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The Supreme Court reversed the judgment of the district court affirming the determination of the Nebraska Department of Labor that Appellant was disqualified from receiving unemployment benefits for fourteen weeks after his employment at JBS Swift Beef ended because he was discharged for misconduct, holding that remand was required.In his appeal to the district court, Appellant argued that the appeal tribunal erred in finding that he was disqualified from receiving unemployment benefits because he was discharged for misconduct and in thus imposing a fourteen-week benefit disqualification upon him. The district court affirmed. The Supreme Court reversed, holding that there was no competent evidence to support the district court's finding that JBS met its burden to prove Appellant was discharged for misconduct. View "Badawi v. Albin" on Justia Law

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The Supreme Court reversed the judgment of the compensation court denying James Spratt's request seeking to modify his workers' compensation award, holding that the compensation court erred in holding that it lacked the statutory to do so and, alternatively, that the principal of finality precluded relief.Spratt injured his back while working for Crete Carrier Corporation and received a workers' compensation award granting medical rehabilitation services for his lumbar back. Spratt subsequently requested that the compensation court modify the original award so that he may receive thoracic back treatment. The compensation court denied Spratt's request for modification. The Supreme Court reversed, holding (1) the compensation court erred in concluding that it lacked the power to modify the original award to treat Spratt's thoracic back; and (2) modification was not precluded by the law-of-the-case doctrine. View "Spratt v. Crete Carrier Corp." on Justia Law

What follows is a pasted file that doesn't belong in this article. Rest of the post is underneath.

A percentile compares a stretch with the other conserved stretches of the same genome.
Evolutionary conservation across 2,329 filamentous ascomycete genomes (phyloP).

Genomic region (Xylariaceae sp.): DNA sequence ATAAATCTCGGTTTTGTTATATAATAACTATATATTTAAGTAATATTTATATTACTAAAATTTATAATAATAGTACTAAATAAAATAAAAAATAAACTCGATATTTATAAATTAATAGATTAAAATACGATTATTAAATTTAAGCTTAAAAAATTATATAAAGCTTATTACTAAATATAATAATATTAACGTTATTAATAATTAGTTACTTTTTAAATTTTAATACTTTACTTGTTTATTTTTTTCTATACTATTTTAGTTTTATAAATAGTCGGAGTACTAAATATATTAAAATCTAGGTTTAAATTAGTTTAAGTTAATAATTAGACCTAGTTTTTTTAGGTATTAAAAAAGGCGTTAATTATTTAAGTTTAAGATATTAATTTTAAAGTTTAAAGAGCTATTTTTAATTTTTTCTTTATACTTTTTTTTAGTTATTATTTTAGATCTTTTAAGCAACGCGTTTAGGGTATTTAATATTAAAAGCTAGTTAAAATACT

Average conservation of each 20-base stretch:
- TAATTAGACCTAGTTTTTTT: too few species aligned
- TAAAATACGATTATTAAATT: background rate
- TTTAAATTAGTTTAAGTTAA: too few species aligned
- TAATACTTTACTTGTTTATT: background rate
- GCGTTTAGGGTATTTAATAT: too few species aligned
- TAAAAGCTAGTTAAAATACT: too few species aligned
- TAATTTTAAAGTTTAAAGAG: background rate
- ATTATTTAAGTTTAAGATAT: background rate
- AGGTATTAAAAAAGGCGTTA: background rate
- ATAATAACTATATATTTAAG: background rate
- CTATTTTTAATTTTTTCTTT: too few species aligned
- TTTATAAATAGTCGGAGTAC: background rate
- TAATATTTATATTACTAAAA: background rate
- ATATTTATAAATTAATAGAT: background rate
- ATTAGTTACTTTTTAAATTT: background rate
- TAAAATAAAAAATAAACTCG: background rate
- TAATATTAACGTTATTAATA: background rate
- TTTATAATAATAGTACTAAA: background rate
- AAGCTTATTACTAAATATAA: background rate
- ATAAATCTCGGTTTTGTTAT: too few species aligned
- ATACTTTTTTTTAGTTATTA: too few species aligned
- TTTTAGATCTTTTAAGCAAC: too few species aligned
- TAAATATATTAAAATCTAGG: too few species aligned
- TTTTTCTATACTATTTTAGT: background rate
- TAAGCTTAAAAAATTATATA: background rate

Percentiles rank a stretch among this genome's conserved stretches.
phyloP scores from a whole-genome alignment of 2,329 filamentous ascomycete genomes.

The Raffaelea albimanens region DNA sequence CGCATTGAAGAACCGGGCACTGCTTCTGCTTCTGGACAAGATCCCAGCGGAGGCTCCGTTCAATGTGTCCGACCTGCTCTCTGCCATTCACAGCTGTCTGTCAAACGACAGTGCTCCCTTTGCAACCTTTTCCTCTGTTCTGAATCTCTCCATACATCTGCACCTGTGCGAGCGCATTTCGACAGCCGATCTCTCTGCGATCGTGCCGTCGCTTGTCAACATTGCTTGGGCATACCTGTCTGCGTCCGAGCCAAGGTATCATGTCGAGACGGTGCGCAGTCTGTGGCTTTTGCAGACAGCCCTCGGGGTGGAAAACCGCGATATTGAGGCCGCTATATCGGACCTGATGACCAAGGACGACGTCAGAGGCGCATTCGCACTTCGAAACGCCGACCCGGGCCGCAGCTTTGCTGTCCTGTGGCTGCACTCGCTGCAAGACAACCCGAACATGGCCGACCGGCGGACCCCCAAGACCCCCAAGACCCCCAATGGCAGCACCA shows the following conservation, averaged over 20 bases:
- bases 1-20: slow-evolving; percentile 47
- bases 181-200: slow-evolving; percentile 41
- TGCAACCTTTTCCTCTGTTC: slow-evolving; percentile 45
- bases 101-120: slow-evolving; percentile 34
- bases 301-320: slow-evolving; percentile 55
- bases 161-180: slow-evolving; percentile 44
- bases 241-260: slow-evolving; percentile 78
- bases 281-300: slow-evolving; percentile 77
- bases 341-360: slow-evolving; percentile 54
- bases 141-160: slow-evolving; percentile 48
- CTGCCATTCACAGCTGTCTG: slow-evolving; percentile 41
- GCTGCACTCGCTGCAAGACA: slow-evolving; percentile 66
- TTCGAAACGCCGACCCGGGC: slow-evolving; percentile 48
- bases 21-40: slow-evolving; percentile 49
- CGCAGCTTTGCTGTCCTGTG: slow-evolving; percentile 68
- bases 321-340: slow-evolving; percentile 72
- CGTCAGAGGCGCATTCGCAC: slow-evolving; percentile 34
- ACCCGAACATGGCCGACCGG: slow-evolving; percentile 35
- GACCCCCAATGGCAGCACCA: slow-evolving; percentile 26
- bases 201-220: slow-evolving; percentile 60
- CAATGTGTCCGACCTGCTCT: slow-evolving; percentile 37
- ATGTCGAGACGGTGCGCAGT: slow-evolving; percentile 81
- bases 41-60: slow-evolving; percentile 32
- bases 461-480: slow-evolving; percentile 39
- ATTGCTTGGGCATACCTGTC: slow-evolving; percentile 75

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The Supreme Court affirmed the order of the Department of Motor Vehicles revoking Appellant's operator's license, holding that there was no error.Following a second hearing, the hearing officer recommended an order revoking Appellant's operator's license. The district court affirmed. On appeal, Appellant argued, among other things, that the district court erred in finding that the Department had jurisdiction to revoke Appellant's operator's license because the submitted report was not properly sworn to by the arresting officer. The Supreme Court affirmed, holding that the district court did not err in affirming the Department's revocation of Appellant's operator's license. View "Pope v. Department of Motor Vehicles" on Justia Law

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The Supreme Court dismissed this appeal from the judgment of the district court dismissing Appellants' appeal from a decision of the Madison County Board of Commissioners for lack of appellate jurisdiction, holding that this Court lacked jurisdiction.At issue in this appeal was the Madison County Board of Commissioners' approval of the Elkhorn Valley Sportsman Club's application for a conditional use permit. Appellants appealed the Board's decision to the district court, which dismissed the appeal for failure to pay the docket fee. The Supreme Court dismissed Appellants' subsequent appeal, holding that the district court did not err in dismissing this appeal from the Board's determination for lack of appellate jurisdiction. View "Kowalewski v. Madison County Board of Commissioners" on Justia Law

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The Supreme Court reversed the decision of the district court dismissing for lack of subject matter jurisdiction Main St Properties LLC's (MSP) complaint seeking to enjoin a zoning ordinance adopted by the city council for the City of Bellevue, holding that the court erred in dismissing MSP's complaint.After MSP received a notice of zoning violation MSP appealed to the board of adjustment, which upheld the zoning violation. While MSP's appeal was pending, the city council approved an ordinance to rezone MSP's property. MSP then filed a complaint for declaratory and injunctive relief against the City. The district court granted the City's motion to dismiss, concluding that the court lacked subject matter jurisdiction because MSP failed to file a petition in error. The Supreme Court reversed and remanded the cause for further proceedings, holding that the complaint was sufficient to survive a motion to dismiss. View "Main St Properties LLC v. City of Bellevue" on Justia Law